Debenhams workers in Ireland, some with more than 40 years’ service, have vowed to continue fighting for fair redundancy following the appointment of provisional liquidators to the retail giant.
The staff, who are in line for statutory redundancy only, accused the company of using the Covid-19 crisis as a cover to bail out of Ireland and of hoping the travel restrictions would silence staff.
And as the first victims of a big retail casualty during the pandemic, they warned other retail workers that they may face a similar battle. They spoke out as they staged protests outside the UK retail company’s Irish outlets in Blanchardstown, Tallaght and Blackrock in Dublin and at its Mahon Point and flagship St Patrick’s St stores in Cork yesterday to send a clear message to the company bosses and liquidators that they are “not going to take this lying down”.
Shop steward at the St Patrick’s St outlet, Valerie Conlon, said she and her colleagues didn’t want to stage a protest during a public health crisis but felt they had no option. They all observed physical distancing guidelines, and workers who could not join them protested at home and posted images on social media.
Ms Conlon, who has 24 years’ service with the company said: “We want to show our employer that we are not going to lie down, that we are not just numbers on a sheet, that we are employees and that we count, and that we are going to fight.”
Kieran Wallace and Andrew O’Leary of KPMG, were appointed liquidators of Debenhams Retail Ireland last week after Debenhams Retail in Britain moved to appoint an administrator just before the Easter weekend, and indicated that it was withdrawing support from its loss-making Irish operation which manages 11 stores and directly employs almost 1,000 people. A further 500 people worked in concessions within the stores.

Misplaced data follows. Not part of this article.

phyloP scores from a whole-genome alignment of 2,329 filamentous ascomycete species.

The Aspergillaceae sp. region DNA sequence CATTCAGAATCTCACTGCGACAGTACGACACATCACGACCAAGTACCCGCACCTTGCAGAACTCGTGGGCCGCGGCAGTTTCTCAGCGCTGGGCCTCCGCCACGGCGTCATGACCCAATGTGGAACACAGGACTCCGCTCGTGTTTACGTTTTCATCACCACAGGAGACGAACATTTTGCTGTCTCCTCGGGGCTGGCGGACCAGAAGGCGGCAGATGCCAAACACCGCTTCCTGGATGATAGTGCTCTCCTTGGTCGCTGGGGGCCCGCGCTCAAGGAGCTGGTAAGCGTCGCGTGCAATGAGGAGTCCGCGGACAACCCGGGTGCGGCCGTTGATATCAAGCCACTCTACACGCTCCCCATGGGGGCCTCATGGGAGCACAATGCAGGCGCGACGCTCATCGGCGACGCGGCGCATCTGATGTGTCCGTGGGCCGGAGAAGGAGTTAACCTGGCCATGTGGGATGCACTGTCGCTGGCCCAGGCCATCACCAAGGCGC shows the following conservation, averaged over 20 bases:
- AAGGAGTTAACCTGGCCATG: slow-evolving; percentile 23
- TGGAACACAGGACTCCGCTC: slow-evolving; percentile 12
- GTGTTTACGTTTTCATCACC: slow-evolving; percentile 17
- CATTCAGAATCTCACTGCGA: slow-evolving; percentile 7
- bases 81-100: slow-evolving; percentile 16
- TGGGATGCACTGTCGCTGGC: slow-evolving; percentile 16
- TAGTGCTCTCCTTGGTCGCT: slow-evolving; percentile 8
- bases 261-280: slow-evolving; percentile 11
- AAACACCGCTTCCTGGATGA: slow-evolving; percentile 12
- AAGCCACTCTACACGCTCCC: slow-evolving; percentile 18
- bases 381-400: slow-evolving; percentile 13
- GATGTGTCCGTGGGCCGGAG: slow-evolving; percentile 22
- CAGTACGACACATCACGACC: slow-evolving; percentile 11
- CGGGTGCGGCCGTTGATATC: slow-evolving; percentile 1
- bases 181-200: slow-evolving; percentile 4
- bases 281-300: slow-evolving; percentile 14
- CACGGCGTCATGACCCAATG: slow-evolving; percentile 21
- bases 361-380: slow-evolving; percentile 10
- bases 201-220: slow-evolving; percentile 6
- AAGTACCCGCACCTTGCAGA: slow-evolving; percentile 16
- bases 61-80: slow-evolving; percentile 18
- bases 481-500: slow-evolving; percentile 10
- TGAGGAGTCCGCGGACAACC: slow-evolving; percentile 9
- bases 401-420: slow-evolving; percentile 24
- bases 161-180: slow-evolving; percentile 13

Debenhams has said the stores are not expected to reopen.
The two Cork stores account for almost 700 of the lost jobs: 300 Debenhams staff and 160 concessions staff in the St Patrick’s St outlet, and 150 direct and 60 concessions staff in Mahon Point.
Lord Mayor of Cork John Sheehan, visited the St Patrick’s St protest to lend his support.
Solidarity TD, Mick Barry, also backed the workers and criticised Debenhams for “deliberately shutting up shop during a pandemic”.
“Debenhams must not be allowed to simply shut the shops, flee the country, dump the workers on the dole and force the taxpayer to foot the bill. Nor should the Government be allowed to stand idly by and declare that it’s not their problem,” he said.
Mandate represents many of the workers, and its general secretary, John Douglas, described the liquidation process as “cynical, opportunistic and a hammer blow for workers”.
“This doesn’t appear to be a normal ‘compulsory’ liquidation. If, as we suspect, it has been entered into freely by the directors of the company, there should have been discussions with their workers who built this company and have given them loyal service for decades,” he said.
“We want to see what the finances of the company are, establish whether there is a credible way any of the Irish Debenhams stores could be saved and protect jobs where possible.
Siptu organiser, Myles Worth, said staff have not been provided with adequate information concerning the entire liquidation process and have not been provided with any redundancy package.
“This is completely unacceptable treatment of this loyal workforce, particularly during this period of great uncertainty,” he said.
The liquidators are expected to update staff over the coming days on the process. Debenhams did not respond to requests for comment.